When an unfortunate juxtaposition of my slippery sandal and the glass-like surface of a marble step in Venice had fairly uncomfortable consequences a couple of weeks ago, my second conscious thought (the first having been ‘I hope this wasn’t caught on CCTV’) was ‘Oh dear [a slight paraphrase], what about Chelsea?’ But I managed to hobble round last Wednesday, thanks mostly to the help of my devoted wingman, who sheltered my left side from assaults by elbow and the thrice-accursed backpack.
An unexpected bonus was that the whole jamboree was on a noticeably reduced scale by comparison with the last few years: not only the much-commented-on eight show gardens instead of fourteen, but also greater space between exhibits in the Great Pavilion (and some very long-standing exhibitors who simply weren’t there), so that there was considerably less crowding round the displays, and it was much easier to stand and stare.
One of the plants I stared at most was Lilium mackliniae, the Shirui lily, or Siroi lily. The specimens were quite short (under 30 cm), but apparently, in the wild, the plants grow much taller in sheltered valleys, but have more restricted growth on more exposed, windswept slopes.
Having got home and looked it up, I was surprised to learn that it was introduced to Europe quite late (in terms of botanical discoveries), and that it had been found and named by Frank Kingdon Ward, author of one of the great plant-hunting books (published in 1913, more than forty years before the naming of the lily), The Land of the Blue Poppy.
The son of a botanist, Harry Marshall Ward (1854–1906), whose career culminated in the Cambridge chair of botany in succession to Charles Cardale Babington (himself the successor of Henslow) in 1895, Francis Kingdon Ward (1885–1958) followed his father to Christ’s College in 1904, but was forced to abandon his studies on his father’s sudden death, which left the family impoverished.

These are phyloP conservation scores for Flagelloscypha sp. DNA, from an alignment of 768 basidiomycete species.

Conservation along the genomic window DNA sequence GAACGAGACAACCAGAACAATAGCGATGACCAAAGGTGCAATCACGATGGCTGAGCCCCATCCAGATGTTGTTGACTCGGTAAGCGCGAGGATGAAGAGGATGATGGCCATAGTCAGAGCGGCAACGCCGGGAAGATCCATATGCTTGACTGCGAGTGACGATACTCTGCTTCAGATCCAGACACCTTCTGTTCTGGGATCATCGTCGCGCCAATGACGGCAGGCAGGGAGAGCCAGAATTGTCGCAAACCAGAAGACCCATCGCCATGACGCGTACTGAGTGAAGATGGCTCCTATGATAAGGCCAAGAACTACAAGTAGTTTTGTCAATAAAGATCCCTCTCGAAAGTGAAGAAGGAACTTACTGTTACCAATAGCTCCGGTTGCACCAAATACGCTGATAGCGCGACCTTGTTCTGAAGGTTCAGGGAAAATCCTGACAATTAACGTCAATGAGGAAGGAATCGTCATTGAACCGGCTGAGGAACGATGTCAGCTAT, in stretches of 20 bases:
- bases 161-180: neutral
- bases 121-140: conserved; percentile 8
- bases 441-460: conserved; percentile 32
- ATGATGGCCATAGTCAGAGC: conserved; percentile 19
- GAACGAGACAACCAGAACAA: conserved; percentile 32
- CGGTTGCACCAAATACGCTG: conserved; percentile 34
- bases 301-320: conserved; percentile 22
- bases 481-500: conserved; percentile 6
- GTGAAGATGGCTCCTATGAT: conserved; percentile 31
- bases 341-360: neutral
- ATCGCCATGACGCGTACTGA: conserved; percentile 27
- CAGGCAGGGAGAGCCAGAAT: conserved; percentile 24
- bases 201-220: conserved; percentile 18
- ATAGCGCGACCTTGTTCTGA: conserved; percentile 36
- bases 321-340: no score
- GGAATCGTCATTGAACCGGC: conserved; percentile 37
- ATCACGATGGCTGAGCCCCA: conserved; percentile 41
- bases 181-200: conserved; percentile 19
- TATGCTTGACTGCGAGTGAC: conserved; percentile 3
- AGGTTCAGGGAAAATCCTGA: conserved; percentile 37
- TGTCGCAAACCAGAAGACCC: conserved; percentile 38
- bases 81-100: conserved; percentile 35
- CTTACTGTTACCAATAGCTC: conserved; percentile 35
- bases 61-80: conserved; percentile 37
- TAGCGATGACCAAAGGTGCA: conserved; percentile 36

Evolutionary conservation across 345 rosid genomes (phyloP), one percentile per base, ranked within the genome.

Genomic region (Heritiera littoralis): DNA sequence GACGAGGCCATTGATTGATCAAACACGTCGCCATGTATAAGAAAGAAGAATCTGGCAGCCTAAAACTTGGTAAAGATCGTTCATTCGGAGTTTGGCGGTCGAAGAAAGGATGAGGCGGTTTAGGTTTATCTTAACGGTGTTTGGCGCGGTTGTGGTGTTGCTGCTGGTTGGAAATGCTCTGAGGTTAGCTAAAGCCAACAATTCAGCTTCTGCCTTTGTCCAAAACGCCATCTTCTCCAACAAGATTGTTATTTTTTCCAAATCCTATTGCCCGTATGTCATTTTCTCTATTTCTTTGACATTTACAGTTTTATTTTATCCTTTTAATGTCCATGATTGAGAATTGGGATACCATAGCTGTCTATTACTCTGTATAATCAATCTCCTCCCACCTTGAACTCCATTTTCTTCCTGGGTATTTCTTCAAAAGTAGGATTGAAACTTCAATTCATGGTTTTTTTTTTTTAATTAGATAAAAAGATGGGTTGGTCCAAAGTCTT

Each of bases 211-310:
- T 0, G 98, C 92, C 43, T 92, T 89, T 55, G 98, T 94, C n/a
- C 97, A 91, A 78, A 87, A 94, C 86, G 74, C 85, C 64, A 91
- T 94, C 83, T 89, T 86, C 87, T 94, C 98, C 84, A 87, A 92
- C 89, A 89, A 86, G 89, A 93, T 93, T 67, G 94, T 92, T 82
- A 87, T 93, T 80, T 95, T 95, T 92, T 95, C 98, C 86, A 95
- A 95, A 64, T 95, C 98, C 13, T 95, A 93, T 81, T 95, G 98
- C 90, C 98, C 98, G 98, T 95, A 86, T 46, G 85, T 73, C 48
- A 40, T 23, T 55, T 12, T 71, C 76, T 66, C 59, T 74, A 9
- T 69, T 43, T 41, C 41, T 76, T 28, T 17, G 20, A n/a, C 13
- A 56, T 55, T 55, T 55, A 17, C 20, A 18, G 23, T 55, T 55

A family friend obtained Frank a teaching post at an English school in Shanghai; in 1909 another acquaintance obtained him a place on a zoological expedition up the Yangtze River, which he clearly found much more congenial than teaching. His luck was in again: Arthur Bulley (1861–1942), who developed what later became the great botanic garden at Ness, on the Wirral, and founded Bees Nursery, was looking for a plant hunter in the Far East (having fallen out with his original explorer, George Forrest).
Bulley snapped up Ward, who cheerfully left his teaching duties and spent the year 1911 in south-west China, collecting specimens to validate his sponsor’s theory that herbaceous plants from the region could thrive in the conditions of northern Britain.
The success of that expedition led to a further commission from Bulley, but Kingdon Ward encountered problems with the Chinese authorities, and made the deliberate decision to move further west, to the borders of Burma, Assam and Tibet (leaving China to Forrest). At the outbreak of the First World War, he joined the army in India, but never saw combat.
During the 1920s he continued to obtain sponsorship for expeditions, and in IPNI he is associated with 174 plant names (some of them duplicates or renamings), including dozens of rhododendrons, and fourteen of the glorious Meconopsis, the blue (and also white and red and yellow) poppy.
Kingdon Ward seems to have been a rather rebarbative personality (though heaven knows one would have needed toughness and single-mindedness to survive in the largely unexplored territories which enthralled him). He married Florinda Norman-Thompson in 1923 (and named Primula florindae, the giant Himalayan cowslip, and a Meconopsis species after her), but during the fourteen years before their divorce, they spent fewer than four years together.
At the age of 62, Kingdon Ward met Jean Macklin, the 26-year-old daughter of an Indian judge; they were married – despite apparent objections from her parents not only because of the age gap but also because Kingdon Ward’s financial position was always precarious.
During their first expedition together, to Manipur in north-east India, on 5 June 1948, they discovered the lily which he named after her: Lilium mackliniae. (It is now the state flower of the province.)
After Kingdon Ward’s death in 1958 (his grave, at Grantchester, near Cambridge, has recently been adorned by a new rose variety named after him), Jean married Albert Henry Rasmussen, a Norwegian traveller and writer whose life (including a period in China, and a wartime role as a BBC correspondent) was as adventurous as her first husband’s. Widowed for a second time in 1972, she lived alone for the rest of her life, first in Norway and the in England, dying in 2011.
The lily is endangered in its native habitat, and grows in the wild only in a limited area in the Ukhrul district of Manipur, about 1700–2500 metres above sea level. Best horticultural practice is apparently to grow from seed – assuming of course that you can provide the moist, humus-rich ericaceous soil, and shelter from direct sunlight. Well, I can do shade easily enough, but only with bone-dry, alkaline soil … but at least, once a year, I get the chance to drool and dream.
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